What is Dependency & Indemnity Compensation (DIC)?

DIC is a monthly payment for qualifying survivors of veterans who

1) died during service; OR
2) died in whole or in major part as a result from a medical condition that is connected to the veteran’s military service; OR
3) were service connected as totally disabled for ten years prior to death, five years between discharge and death, or, in limited cases, one year prior to death.

Morbi vitae purus dictum, ultrices tellus in, gravida lectus.

A survivor may be able to demonstrate entitlement to DIC even if the principal or contributory cause of death was not a condition that was service-connected by the VA at the time of death.  In fact, a survivor can be entitled to DIC even if no application for VA benefits had ever been filed during the veteran’s lifetime. In this situation, the survivor can prove entitlement to DIC by:

  1. Establishing that the veteran had a disease, injury, or disability that was connected to service. It does not matter if VA denied the veteran disability benefits for the condition during the veteran’s lifetime. The surviving family member is entitled to a new opportunity to show that the condition was service connected.
  2. Showing that this service-connected condition was a principal or contributory cause of death. A service-connected disability will be considered the principal cause of death when the disability by itself, or jointly with some other condition, was the immediate or underlying cause of death or was related to it. A service- connected disability that contributed substantially or materially to the cause of death may be grounds for a determination that the veteran’s death was related to service.

DIC should not be confused with a death pension which is a needs based benefit for survivors of wartime veterans. The VA rules provide additional ways in which DIC can be established.  If you need assistance in appealing your DIC claim, please contact the Law Office of Edward M. Farmer.

Who is eligible to apply for DIC?

A surviving spouse is first in line to receive DIC benefits.  To qualify as a surviving spouse, you must have had a valid marriage at the time of the veteran’s death.  Additionally, the spouse may have to show that they:

  1. Were married to the veteran for one year;
  2. Continuously cohabitated with the veteran during the marriage; and
  3. Not currently remarried.

Certain exceptions apply to the above.  Contact us to discuss if you qualify for DIC.

If there is no eligible surviving spouse, a qualifying surviving child of the deceased veteran may apply for DIC payments.  To qualify as a surviving child, the child must be the biological child, adopted child, or a stepchild of the deceased veteran.  The child also must be unmarried and either under the age of 18 or between the ages of 18 and 23 if pursuing a course of education, or permanently incapable of self-support before reaching the age of 18.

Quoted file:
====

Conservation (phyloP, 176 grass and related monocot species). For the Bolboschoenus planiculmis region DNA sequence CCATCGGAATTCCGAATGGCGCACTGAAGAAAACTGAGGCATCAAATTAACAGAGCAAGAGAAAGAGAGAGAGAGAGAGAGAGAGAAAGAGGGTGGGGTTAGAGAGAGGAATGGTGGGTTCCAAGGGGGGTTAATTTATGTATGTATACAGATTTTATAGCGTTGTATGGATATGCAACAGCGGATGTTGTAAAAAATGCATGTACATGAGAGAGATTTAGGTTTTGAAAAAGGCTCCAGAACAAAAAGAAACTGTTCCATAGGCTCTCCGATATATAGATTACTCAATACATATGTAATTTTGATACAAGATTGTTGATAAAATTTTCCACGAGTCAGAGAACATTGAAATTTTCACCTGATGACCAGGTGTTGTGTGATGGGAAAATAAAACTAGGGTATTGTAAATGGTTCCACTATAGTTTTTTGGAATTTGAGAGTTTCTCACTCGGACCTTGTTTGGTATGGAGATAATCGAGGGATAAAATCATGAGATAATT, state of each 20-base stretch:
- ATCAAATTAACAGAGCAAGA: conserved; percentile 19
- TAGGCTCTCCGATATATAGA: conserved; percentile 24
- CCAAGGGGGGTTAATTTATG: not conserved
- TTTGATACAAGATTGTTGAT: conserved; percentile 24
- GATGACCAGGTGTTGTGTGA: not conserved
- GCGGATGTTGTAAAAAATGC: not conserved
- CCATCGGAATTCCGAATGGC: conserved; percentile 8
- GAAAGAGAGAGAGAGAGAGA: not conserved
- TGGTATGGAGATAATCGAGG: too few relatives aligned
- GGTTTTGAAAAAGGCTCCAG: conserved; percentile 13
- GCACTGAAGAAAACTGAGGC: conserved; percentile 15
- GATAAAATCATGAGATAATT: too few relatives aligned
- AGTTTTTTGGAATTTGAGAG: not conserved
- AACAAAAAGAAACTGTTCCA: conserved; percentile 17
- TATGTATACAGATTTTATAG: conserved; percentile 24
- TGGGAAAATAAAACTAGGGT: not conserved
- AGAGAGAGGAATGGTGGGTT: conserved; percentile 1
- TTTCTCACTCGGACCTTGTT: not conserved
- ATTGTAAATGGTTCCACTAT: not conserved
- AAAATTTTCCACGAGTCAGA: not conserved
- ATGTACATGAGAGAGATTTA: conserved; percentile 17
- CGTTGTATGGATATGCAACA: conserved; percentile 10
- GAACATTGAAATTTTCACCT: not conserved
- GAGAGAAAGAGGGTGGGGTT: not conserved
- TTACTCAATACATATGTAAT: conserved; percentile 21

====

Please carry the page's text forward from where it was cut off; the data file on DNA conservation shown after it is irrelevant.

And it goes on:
Certain surviving parents are eligible for DIC in limited circumstances.

I don’t qualify for DIC, is there another VA benefit which I may be eligible to receive?

A surviving spouse or child of a veteran whose death is not service connected may still be eligible for a monthly VA benefit known as a death pension.  To be eligible, the deceased Veteran must have met the following service requirements:

  • For service on or before September 7, 1980, the Veteran must have served at least 90 days of active military service, with at least one day during a period of war.
  • All veterans who entered active duty after September 7, 1980, must have completed 24 months of active duty, or the full period for which ordered to active duty with at least one day during a period of war.
  • The Veteran was discharged from service under conditions other than dishonorable.

The death pension is also based on the survivor’s financial need.  The award given to a survivor is reduced by the amount of the survivor’s countable income.  The general rule is that all income is included, unless specifically excluded.  Exclusions include:

  • Welfare payments
  • Certain unreimbursed medical expenses
  • Child’s income

Surviving spouses who have particularly severe disabilities may receive an additional allowance if they meet the requirements for entitlement to the aid and attendance benefit or the housebound benefit.  Lastly, the survivor’s net worth must be under $80,000 not including the market value of the survivor’s home.

The Veteran died before the appeal was finalized.  Can a spouse continue the appeal in their place?

A process called substitution allows an eligible surviving spouse or child to be substituted as the veteran for the purposes of processing the claim to completion.  The Veteran must have appealed before his death and substitution must be requested within one year of the veteran’s death.  If successful, a substituted claimant is entitled to the entire amount of benefits that would have been paid had death not occurred.

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